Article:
Frequently Asked Questions
Why should we have a family emergency plan?
A disaster may strike at any time of the day or night. Your family may not be together when this happens. By planning in advance you will know how to contact one another, how to get back together, and what to do in different situations. For more information, view Your Family's Emergency Plan. Your Family's Emergency Plan
What are some of the ways to receive emergency weather information?
Weather alert radios are an excellent source of receiving weather information. This information comes from your local National Weather Service office. For more information, visit NOAA Weather.
Other ways of receiving emergency weather information includes, listening to a local radio station or watching a local tv station. NOAA Weather
What is the difference between a watch and a warning?
A watch is issued when conditions are favorable for a particular severe weather hazard within the next several hours.
A warning is issued when a particular severe weather hazard is imminent or occurring. It is a warning to take immediate action to protect life and property.
For more information on how to prepare for severe weather, visit NOAA Weather Preparedness. NOAA Weather Preparedness
Why should I care about NOAA Weather Radio?
Thanks to NOAA Weather Radio, you’ll have access to current weather and to potentially life-saving emergency information whenever you need it.
When you purchase a NOAA Weather Radio receiver, you are purchasing part of the National Weather Service network. The network is constantly upgrading its technology to provide the best weather reporting service possible for the nation. For less than the cost of a new pair of shoes, you can own a special weather radio that provides instant access to the same weather reports and emergency information that meteorologists and emergency personnel use – information that can save your life!
Weather radios can provide more than weather information. Civil emergency messages can be broadcast across these radios through the Emergency Alert System (EAS). The National Weather Service will send authorized messages through these radios. In the event of a earthquake, power outages lasting for an extended period of time are highly possible. Because these radios have battery backup power, you will be able to receive important local messages when the power goes out. These messages will be coming from local officials as to what has happened, who has been impacted by this event, and additional essential information.
What types of warnings will the NOAA Weather Radio alert me of?
NOAA Weather Radio broadcasts warnings and post-event information for all types of hazards – both natural (such as earthquakes and volcano activity) and technological (such as chemical releases or oil spills). Working with other federal agencies and the Federal Communications Commission’s new Emergency Alert System (EAS), NOAA Weather Radio is an all-hazards radio network. This makes it the single source for the most comprehensive weather and emergency information available to the public.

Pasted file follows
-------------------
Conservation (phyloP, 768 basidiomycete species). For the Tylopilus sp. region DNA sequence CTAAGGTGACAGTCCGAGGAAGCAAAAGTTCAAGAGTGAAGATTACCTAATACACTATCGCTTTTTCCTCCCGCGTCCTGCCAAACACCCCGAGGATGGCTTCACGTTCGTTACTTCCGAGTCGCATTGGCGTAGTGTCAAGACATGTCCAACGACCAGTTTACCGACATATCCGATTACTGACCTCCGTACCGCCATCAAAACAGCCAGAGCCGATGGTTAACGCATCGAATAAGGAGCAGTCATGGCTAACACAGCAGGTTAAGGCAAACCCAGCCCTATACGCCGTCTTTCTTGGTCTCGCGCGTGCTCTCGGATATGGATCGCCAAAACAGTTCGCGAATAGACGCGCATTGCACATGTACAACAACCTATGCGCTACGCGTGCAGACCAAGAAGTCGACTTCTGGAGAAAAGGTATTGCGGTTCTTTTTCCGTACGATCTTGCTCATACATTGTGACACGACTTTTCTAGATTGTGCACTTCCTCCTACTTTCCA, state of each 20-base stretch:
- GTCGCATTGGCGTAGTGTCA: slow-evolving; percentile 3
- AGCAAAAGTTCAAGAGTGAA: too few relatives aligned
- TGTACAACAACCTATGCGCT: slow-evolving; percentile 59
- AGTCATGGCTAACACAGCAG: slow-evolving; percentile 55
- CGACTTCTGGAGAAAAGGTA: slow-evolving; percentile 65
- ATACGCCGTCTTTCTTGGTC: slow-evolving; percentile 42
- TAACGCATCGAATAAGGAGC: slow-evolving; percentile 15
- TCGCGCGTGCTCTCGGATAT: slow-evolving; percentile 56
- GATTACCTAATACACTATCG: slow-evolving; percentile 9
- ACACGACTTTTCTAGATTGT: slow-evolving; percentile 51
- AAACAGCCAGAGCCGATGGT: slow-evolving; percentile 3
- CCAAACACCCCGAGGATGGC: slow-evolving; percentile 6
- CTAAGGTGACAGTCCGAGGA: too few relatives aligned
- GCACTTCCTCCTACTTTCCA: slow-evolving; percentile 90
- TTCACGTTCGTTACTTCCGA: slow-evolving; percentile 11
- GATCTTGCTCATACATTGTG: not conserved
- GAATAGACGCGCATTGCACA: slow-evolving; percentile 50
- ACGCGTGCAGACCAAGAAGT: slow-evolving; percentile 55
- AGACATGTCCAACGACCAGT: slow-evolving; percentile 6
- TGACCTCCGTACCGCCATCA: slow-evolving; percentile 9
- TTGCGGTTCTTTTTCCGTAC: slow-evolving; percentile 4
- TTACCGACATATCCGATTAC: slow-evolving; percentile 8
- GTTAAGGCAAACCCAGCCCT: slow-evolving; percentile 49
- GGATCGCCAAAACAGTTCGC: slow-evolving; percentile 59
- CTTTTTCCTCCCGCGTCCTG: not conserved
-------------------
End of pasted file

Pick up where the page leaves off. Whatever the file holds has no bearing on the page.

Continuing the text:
Weather radios equipped with a special alarm tone feature can sound an alert and give you immediate information about a life-threatening situation. During an emergency, National Weather Service forecasters will interrupt routine weather radio programming and send out the special tone that activates weather radios in the listening area. The hearing and visually impaired also can get these warnings by connecting weather radios with alarm tones to other kinds of attention-getting devices like strobe lights, pagers, bed-shakers, personal computers, and text printers.
Who needs NOAA Weather Radio?
Public safety experts agree the receivers should be standard equipment in every home. They are especially valuable in places that are entrusted with public safety, including hospitals, schools, places of worship, nursing homes, restaurants, grocery stores, recreation centers, office buildings, sports facilities, theaters, retail stores, bus and train stations, airports, marinas, and other public-gathering places.
Where can I purchase a NOAA Weather Radio?
Check with stores that sell electronics, or call the National Weather Service office closest to you. More information is available through the internet at the National Weather Service’s NOAA Weather Radio website. National Weather Service’s NOAA Weather Radio
What functions does my NOAA Weather Radio need to have?
Weather radios come in many sizes and with a variety of functions and costs. Many of the radios sound a tone alarm and/or turn on the audio when severe weather announcements of emergency information are broadcast. To make use of the new digital coding technology, more sophisticated water radio receivers will be required.
Most NOAA Weather Radio receivers are either battery-operated portables or AC-powered desktop models with battery backup so they can be used in many different situations. Some CB radios, scanners, short wave and AM/FM radios are capable of receiving NOAA Weather Radio transmissions. Many communities throughout the United States also make Weather Radio available on cable TV and broadcast television’s secondary audio programming channels.
What areas does NOAA Weather Radio cover?
Additional NOAA Weather Radio transmitters will continue to expand the nationwide network coverage to more rural areas. With new digital technology, life-saving messages broadcast on NOAA Weather Radio will now be targeted to a specific area, like a county or portion of a state, to bring more hazard-specific information to the listening area. Additional digital technology will provide automated broadcast capability for more timely service.
Digital technology also allows these messages to be automatically received by all the communications industries of the information superhighway (broadcast, cable, satellites and other media) through the Federal Communications Commission’s Emergency Alert System (EAS).